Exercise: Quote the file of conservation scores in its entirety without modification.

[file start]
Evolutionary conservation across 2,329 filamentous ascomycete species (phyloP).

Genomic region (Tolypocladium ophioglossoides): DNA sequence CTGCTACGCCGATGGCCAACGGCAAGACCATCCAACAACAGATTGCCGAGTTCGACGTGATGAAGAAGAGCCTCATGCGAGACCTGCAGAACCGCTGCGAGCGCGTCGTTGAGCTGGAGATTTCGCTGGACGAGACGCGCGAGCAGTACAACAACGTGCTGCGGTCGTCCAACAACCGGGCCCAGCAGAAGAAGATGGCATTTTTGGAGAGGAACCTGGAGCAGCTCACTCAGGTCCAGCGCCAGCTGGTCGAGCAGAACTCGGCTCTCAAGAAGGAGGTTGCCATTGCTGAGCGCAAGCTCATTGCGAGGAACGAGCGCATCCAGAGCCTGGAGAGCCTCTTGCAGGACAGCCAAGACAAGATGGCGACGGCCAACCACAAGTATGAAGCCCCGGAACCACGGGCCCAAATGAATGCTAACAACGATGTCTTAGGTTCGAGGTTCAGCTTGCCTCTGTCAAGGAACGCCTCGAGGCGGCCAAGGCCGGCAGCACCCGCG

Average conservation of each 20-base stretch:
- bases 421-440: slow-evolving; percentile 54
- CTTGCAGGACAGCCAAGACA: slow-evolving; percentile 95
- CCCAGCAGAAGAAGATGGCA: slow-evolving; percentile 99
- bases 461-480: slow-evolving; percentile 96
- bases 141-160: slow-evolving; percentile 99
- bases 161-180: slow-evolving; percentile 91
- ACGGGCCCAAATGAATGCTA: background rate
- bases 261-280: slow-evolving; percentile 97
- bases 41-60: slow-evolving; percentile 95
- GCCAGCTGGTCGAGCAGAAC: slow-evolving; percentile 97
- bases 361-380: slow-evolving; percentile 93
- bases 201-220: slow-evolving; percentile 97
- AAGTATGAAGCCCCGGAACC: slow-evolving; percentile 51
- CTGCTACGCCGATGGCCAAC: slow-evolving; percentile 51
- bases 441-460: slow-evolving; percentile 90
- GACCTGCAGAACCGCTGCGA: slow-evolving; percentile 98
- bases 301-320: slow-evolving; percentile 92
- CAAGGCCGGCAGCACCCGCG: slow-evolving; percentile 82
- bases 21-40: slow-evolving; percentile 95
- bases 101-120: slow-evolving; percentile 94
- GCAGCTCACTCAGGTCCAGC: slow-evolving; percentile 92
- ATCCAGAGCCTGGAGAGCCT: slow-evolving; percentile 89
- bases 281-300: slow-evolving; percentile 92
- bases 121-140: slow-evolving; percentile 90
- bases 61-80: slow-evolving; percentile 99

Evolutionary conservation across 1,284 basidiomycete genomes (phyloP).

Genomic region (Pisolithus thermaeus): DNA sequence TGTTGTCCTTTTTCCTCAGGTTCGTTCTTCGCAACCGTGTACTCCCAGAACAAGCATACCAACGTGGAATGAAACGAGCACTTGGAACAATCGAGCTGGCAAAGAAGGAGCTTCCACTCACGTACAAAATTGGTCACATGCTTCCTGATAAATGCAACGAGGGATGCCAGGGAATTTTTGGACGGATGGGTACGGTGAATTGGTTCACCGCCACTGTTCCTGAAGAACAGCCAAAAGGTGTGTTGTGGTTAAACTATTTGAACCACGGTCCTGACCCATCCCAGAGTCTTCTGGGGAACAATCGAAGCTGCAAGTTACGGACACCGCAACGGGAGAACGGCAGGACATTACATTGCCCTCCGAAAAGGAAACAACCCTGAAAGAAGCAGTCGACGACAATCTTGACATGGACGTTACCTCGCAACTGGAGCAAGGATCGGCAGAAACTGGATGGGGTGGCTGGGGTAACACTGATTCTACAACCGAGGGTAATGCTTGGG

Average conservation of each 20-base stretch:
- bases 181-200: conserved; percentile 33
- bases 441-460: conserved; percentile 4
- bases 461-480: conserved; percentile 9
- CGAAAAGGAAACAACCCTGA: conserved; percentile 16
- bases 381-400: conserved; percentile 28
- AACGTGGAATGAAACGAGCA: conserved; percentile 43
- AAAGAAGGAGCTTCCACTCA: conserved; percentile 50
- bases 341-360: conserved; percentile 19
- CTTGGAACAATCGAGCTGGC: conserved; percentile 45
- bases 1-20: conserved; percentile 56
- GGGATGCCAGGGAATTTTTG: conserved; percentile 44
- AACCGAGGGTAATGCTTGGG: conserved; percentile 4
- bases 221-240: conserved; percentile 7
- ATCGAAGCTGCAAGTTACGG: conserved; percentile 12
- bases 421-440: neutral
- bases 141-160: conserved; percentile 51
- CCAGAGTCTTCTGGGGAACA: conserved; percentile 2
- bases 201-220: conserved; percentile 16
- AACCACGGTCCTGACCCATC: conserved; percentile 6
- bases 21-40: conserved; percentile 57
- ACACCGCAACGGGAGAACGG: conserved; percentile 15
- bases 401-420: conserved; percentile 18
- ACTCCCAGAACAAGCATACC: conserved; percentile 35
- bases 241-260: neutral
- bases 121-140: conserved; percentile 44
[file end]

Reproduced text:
Evolutionary conservation across 2,329 filamentous ascomycete species (phyloP).

Genomic region (Tolypocladium ophioglossoides): DNA sequence CTGCTACGCCGATGGCCAACGGCAAGACCATCCAACAACAGATTGCCGAGTTCGACGTGATGAAGAAGAGCCTCATGCGAGACCTGCAGAACCGCTGCGAGCGCGTCGTTGAGCTGGAGATTTCGCTGGACGAGACGCGCGAGCAGTACAACAACGTGCTGCGGTCGTCCAACAACCGGGCCCAGCAGAAGAAGATGGCATTTTTGGAGAGGAACCTGGAGCAGCTCACTCAGGTCCAGCGCCAGCTGGTCGAGCAGAACTCGGCTCTCAAGAAGGAGGTTGCCATTGCTGAGCGCAAGCTCATTGCGAGGAACGAGCGCATCCAGAGCCTGGAGAGCCTCTTGCAGGACAGCCAAGACAAGATGGCGACGGCCAACCACAAGTATGAAGCCCCGGAACCACGGGCCCAAATGAATGCTAACAACGATGTCTTAGGTTCGAGGTTCAGCTTGCCTCTGTCAAGGAACGCCTCGAGGCGGCCAAGGCCGGCAGCACCCGCG

Average conservation of each 20-base stretch:
- bases 421-440: slow-evolving; percentile 54
- CTTGCAGGACAGCCAAGACA: slow-evolving; percentile 95
- CCCAGCAGAAGAAGATGGCA: slow-evolving; percentile 99
- bases 461-480: slow-evolving; percentile 96
- bases 141-160: slow-evolving; percentile 99
- bases 161-180: slow-evolving; percentile 91
- ACGGGCCCAAATGAATGCTA: background rate
- bases 261-280: slow-evolving; percentile 97
- bases 41-60: slow-evolving; percentile 95
- GCCAGCTGGTCGAGCAGAAC: slow-evolving; percentile 97
- bases 361-380: slow-evolving; percentile 93
- bases 201-220: slow-evolving; percentile 97
- AAGTATGAAGCCCCGGAACC: slow-evolving; percentile 51
- CTGCTACGCCGATGGCCAAC: slow-evolving; percentile 51
- bases 441-460: slow-evolving; percentile 90
- GACCTGCAGAACCGCTGCGA: slow-evolving; percentile 98
- bases 301-320: slow-evolving; percentile 92
- CAAGGCCGGCAGCACCCGCG: slow-evolving; percentile 82
- bases 21-40: slow-evolving; percentile 95
- bases 101-120: slow-evolving; percentile 94
- GCAGCTCACTCAGGTCCAGC: slow-evolving; percentile 92
- ATCCAGAGCCTGGAGAGCCT: slow-evolving; percentile 89
- bases 281-300: slow-evolving; percentile 92
- bases 121-140: slow-evolving; percentile 90
- bases 61-80: slow-evolving; percentile 99

Evolutionary conservation across 1,284 basidiomycete genomes (phyloP).

Genomic region (Pisolithus thermaeus): DNA sequence TGTTGTCCTTTTTCCTCAGGTTCGTTCTTCGCAACCGTGTACTCCCAGAACAAGCATACCAACGTGGAATGAAACGAGCACTTGGAACAATCGAGCTGGCAAAGAAGGAGCTTCCACTCACGTACAAAATTGGTCACATGCTTCCTGATAAATGCAACGAGGGATGCCAGGGAATTTTTGGACGGATGGGTACGGTGAATTGGTTCACCGCCACTGTTCCTGAAGAACAGCCAAAAGGTGTGTTGTGGTTAAACTATTTGAACCACGGTCCTGACCCATCCCAGAGTCTTCTGGGGAACAATCGAAGCTGCAAGTTACGGACACCGCAACGGGAGAACGGCAGGACATTACATTGCCCTCCGAAAAGGAAACAACCCTGAAAGAAGCAGTCGACGACAATCTTGACATGGACGTTACCTCGCAACTGGAGCAAGGATCGGCAGAAACTGGATGGGGTGGCTGGGGTAACACTGATTCTACAACCGAGGGTAATGCTTGGG

Average conservation of each 20-base stretch:
- bases 181-200: conserved; percentile 33
- bases 441-460: conserved; percentile 4
- bases 461-480: conserved; percentile 9
- CGAAAAGGAAACAACCCTGA: conserved; percentile 16
- bases 381-400: conserved; percentile 28
- AACGTGGAATGAAACGAGCA: conserved; percentile 43
- AAAGAAGGAGCTTCCACTCA: conserved; percentile 50
- bases 341-360: conserved; percentile 19
- CTTGGAACAATCGAGCTGGC: conserved; percentile 45
- bases 1-20: conserved; percentile 56
- GGGATGCCAGGGAATTTTTG: conserved; percentile 44
- AACCGAGGGTAATGCTTGGG: conserved; percentile 4
- bases 221-240: conserved; percentile 7
- ATCGAAGCTGCAAGTTACGG: conserved; percentile 12
- bases 421-440: neutral
- bases 141-160: conserved; percentile 51
- CCAGAGTCTTCTGGGGAACA: conserved; percentile 2
- bases 201-220: conserved; percentile 16
- AACCACGGTCCTGACCCATC: conserved; percentile 6
- bases 21-40: conserved; percentile 57
- ACACCGCAACGGGAGAACGG: conserved; percentile 15
- bases 401-420: conserved; percentile 18
- ACTCCCAGAACAAGCATACC: conserved; percentile 35
- bases 241-260: neutral
- bases 121-140: conserved; percentile 44